The French Green MEP Michèle Rivasi confirmed that they had experienced "huge difficulties" getting independent experts, including those from NGOs, to speak at the PEST Committee hearings. She said that too many people from institutions were invited, who are unwilling to criticise one another.
Leading NGO on pesticides excluded from Pest Committee
PAN's Dr Martin Dermine said at the hearing that PAN was never invited by the PEST Committee to speak, even though they are the only EU group working solely on pesticides.
Dr Dermine gave a comprehensive overview of the problems with the EU's pesticide assessment processes.
He said several reviews of EU pesticide regulations were in progress, including the REFIT project of DG SANTE. REFIT is looking at whether certain EU laws, including the pesticide law, are fit for purpose. Dr Dermine said the Commission is biasing the process towards business interests and downplaying human health and the environment, even though the latter issues are named as the highest priority in the EU pesticide law. He called the REFIT process "a scandal" and added that only 11% of the questions from the Commission to the consultant producing the report were to do with human health and the environment. The others favour the business interests of industry.
Dr Dermine referred to the pesticide law's cut-off criteria, whereby pesticides known to cause cancer, disrupt hormones, damage DNA or harm reproduction must be automatically banned. These criteria, he said, are not implemented, with only one pesticide being banned under them despite the fact that many meet the criteria.
He also criticised the fact that there was often no publicly available information on the position of individual member states on a pesticide authorisation. It is the votes of these member states within a committee that decide whether a pesticide is to be approved.
Dr Dermine criticised the EU's Scientific Advice Mechanism (SAM) for starting its report on pesticide authorisation processes from the assumption that pesticides are necessary in agriculture, in spite of the existence of evidence to the contrary and the fact that the majority of farmers around the globe do not use them.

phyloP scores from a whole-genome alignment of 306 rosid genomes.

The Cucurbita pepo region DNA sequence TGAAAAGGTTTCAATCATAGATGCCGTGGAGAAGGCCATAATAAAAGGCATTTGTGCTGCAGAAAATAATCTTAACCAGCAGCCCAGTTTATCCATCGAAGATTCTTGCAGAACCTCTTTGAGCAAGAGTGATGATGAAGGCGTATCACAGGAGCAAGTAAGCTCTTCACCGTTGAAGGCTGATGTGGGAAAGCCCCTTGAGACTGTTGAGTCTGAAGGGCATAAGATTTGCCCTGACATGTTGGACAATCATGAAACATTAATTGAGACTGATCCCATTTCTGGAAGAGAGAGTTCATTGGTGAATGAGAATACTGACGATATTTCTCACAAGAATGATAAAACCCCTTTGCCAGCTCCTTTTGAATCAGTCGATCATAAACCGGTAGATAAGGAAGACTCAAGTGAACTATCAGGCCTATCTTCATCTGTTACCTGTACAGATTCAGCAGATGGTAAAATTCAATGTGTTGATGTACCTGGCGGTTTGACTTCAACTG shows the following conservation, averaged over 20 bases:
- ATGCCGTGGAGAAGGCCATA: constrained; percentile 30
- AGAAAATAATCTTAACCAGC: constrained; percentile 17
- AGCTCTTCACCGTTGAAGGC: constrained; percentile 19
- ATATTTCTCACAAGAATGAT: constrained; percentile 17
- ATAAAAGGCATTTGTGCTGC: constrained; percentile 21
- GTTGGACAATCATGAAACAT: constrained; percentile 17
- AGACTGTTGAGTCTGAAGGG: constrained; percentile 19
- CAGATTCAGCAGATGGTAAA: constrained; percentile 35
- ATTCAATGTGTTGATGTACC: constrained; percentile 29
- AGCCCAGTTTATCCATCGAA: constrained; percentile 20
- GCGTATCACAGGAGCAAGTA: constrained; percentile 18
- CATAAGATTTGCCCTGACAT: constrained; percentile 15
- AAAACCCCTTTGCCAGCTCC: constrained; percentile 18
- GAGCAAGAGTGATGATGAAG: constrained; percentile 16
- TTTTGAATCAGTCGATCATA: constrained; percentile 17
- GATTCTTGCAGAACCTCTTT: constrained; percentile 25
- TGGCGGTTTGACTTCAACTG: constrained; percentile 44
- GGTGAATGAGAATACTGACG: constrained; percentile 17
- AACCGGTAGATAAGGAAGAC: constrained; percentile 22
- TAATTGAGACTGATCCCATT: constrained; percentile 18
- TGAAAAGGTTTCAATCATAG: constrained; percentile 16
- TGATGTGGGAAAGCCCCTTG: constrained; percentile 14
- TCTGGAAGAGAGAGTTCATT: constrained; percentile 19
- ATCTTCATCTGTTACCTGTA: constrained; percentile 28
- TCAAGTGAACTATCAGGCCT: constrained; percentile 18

Dr Dermine addressed what he sees as the naivete of regulators, stating that most are convinced that the pesticide industry is honest and does not manipulate science. He said that events regarding glyphosate in the US show that industry should not be allowed to carry out their own tests that lead to the authorisation of their products: "It's a complete conflict of interest." He said that a better system would be for the pesticidal substance to be given to EFSA along with the (industry-provided) money and for EFSA to carry out the entire testing and assessment processing, using independent contract laboratories. He added, "Nothing prevents this process being put in place."
Dr Dermine said that often the people who evaluate pesticides, not so much at the EU level but certainly in the member states, have ties to industry – for example, they work for industry as consultants. He said that strict punishments should be applied for people who do not respect the rules.
He added that some methods for the tests done on pesticides to support approval are very old and are co-written by scientists with ties to industry. Therefore, he said, we need strong conflict of interest rules and all current test methods should be reviewed by independent experts. He referred to a report showing that on some EFSA panels, nearly half the experts have ties with industry.
Dr Dermine said that independent experts should be sought out to work for EFSA and that they should be fairly compensated for their time.